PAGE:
Clement's family incentive

West Brom's Cup hero is quickly gaining a reputation while losing the Chelsea reject label
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The Independent Online

Neil Clement is a Baggy with bags of experience. West Bromwich Albion are the versatile defender's fifth employers since he turned professional. In fact, if you include his appearances for the Aston Villa youth side 10 years ago, he is actually on his sixth club. No big deal, you might think, except that Clement is still only 23. "I've been around a bit," he quips.

Clement is widely regarded as one of the most promising full-backs in English football. So much so that John Gregory was rumoured to be lining up a summer transfer for the youngster before he unexpectedly left the Villa Park hot-seat 10 days ago.

But Clement might just as easily have become another forgotten Chelsea reject. The former Lilleshall School of Excellence graduate played just one game for the Blues in the Premiership, against West Ham back in 1996, before being overlooked in favour of the big-name foreign stars at Stamford Bridge. "The trouble at Chelsea," says Clement, who was often Gianluca Vialli's room-mate before the Italian replaced Ruud Gullit as manager, "was that the reserves were full of first-teamers who didn't want to be there, injured players on their way back and youngsters trying hard to get away. There were so few opportunities for a young Englishman like me."

Loan spells at his home-town club of Reading as well as with Preston and Brentford gave him brief senior experience, but his career looked to be going to waste. Cue a desperate Gary Megson who, having just been handed the seemingly impossible task of saving West Brom from relegation at the end of the 1999-2000 season, managed to sign Clement and four other players on loan just before the transfer deadline.

The defender turned out to be instrumental in helping achieve First Division survival, never more so than when he was involved in one of the goals that kept Albion up after their last-day defeat of Charlton. The deal was soon made permanent and Clement has since seen the club reach the play-offs last season as well as the dizzy heights of third place this time around. "I must admit I sometimes find it hard to believe quite how well we've done," says the club's free-kick specialist, whose technique is based on that of his Chelsea mentor, Gianfranco Zola.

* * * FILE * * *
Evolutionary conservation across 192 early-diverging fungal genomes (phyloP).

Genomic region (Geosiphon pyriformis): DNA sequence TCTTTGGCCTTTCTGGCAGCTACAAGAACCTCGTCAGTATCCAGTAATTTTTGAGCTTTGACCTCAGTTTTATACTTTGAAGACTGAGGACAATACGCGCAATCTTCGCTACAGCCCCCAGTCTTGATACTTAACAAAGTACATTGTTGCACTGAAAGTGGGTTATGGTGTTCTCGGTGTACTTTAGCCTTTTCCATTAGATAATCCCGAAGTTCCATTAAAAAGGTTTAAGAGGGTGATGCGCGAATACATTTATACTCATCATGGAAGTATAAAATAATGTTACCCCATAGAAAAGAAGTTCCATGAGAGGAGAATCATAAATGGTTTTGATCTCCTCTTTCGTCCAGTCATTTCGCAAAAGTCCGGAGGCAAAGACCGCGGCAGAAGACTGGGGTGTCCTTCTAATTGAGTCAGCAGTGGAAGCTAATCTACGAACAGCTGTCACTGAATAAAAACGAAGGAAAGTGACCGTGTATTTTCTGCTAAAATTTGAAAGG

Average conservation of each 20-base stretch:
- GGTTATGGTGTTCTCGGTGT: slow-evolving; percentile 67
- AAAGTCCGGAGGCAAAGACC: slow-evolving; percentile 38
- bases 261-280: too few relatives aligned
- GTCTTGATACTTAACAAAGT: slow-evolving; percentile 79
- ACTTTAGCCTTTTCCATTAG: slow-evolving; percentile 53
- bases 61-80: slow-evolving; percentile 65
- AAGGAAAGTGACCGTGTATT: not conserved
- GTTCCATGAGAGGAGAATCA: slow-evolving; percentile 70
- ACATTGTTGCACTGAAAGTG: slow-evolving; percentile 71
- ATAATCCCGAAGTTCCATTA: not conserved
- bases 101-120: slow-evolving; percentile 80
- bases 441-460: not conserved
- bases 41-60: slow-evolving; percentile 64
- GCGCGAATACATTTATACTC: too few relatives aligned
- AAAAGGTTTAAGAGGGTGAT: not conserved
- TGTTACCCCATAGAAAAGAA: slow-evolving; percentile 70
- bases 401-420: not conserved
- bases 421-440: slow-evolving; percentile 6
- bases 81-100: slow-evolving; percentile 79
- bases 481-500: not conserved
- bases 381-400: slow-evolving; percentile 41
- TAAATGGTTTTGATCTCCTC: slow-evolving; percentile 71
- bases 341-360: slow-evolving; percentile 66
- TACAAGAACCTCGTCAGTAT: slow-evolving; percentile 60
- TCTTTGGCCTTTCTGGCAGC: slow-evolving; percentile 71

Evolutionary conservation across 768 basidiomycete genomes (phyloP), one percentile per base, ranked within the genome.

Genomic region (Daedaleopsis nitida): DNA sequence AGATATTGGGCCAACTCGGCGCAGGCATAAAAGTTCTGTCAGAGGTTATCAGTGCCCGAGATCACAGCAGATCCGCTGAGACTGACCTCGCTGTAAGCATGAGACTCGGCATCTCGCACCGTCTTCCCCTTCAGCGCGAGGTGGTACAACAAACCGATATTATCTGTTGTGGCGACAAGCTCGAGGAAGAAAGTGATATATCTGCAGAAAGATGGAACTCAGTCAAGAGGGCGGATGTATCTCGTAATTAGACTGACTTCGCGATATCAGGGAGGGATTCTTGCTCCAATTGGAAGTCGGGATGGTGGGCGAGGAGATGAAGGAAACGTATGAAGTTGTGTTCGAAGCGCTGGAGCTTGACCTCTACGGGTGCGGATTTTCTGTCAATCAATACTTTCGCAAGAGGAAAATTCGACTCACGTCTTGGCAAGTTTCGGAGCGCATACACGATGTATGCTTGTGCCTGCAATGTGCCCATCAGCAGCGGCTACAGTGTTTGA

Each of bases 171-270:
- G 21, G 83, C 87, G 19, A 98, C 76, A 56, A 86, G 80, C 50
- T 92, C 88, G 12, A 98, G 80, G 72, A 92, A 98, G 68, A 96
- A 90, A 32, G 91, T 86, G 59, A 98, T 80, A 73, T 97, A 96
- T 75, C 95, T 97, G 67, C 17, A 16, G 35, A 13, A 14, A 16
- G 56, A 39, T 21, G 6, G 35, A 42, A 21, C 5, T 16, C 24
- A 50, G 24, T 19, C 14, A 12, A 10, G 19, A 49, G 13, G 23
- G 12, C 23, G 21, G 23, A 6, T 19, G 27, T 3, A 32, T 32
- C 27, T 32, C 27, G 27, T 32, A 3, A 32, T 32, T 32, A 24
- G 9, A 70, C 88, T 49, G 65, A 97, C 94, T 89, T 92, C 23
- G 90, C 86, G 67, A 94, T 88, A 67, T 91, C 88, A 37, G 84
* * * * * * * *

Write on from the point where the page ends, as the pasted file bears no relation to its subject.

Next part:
The transformation does not end there, as the Baggies have also defeated Sunderland and Leicester to reach the fifth round of the FA Cup. They will be favourites to make it to the last eight, as they entertain Third Division Cheltenham at the Hawthorns a week next Saturday.

"It's been an amazing turn- around," says Clement, who scored the winning penalty in the last round just days after the club legend, Jeff Astle, had died. "Albion are a really big club and I'm just pleased I've taken the chance they gave me two years ago. All I want now is to play in the Premiership. And I feel ready. If I was at Chelsea now, having got this year under my belt at West Brom, I would be confident about getting in their team. I feel I have the ability to play at that level. I see players already up there who haven't got any more talent than me. I don't feel I've got anything to be scared of."

Clement is unabashed about his burning desire to succeed. He says he draws much of his strength of character from his father, Dave, who passed away 20 years ago. Clement Snr, who made more than 500 appearances for Queen's Park Rangers and was capped five times by England, tragically took his own life after breaking his leg in the twilight of an excellent career. Neil was barely three when his father, an attacking full-back who also played for Bolton, Fulham and Wimbledon, was found dead.

"I suppose I've had to try to get to know dad through talking to people and watching tapes of him play," Clement says. "Everyone I've spoken to talks not of how he died, but of what a nice man he was and what a fine player he was. The BBC commentator John Motson gave me five video tapes of him a few years back, and I can see what they mean."

Following Wolverhampton Wanderers' comeback against Rotherham yesterday, West Brom are four points behind their deadly, second-placed rivals as they travel to Burnley today. "We have to keep our minds firmly on the League," Clement says. "Having won three on the trot, we are full of confidence, and I'm sure we can push on and gain one of the automatic Premiership places. That would be fantastic."

The success of Clement Jnr has been most bitter-sweet for his mother. "It has been difficult for my mum at times," he says. "When I got to 15 I think she started having flashbacks to the time when she was going out with dad as a footballer. I even said that she didn't have to watch me if she didn't want to. When I was at Reading she would get upset whenever she saw me play in their blue-and-white hooped shirts because they reminded her of dad's QPR days. She would be crying in the bar afterwards and I found that hard.

"The one positive is that it has brought the family closer together and made us stronger. I'm proud of what dad achieved from what I've seen. Everyone tells me that if I'm half the player he was I'll have a great career." By all accounts, Clement Jnr is already halfway there.

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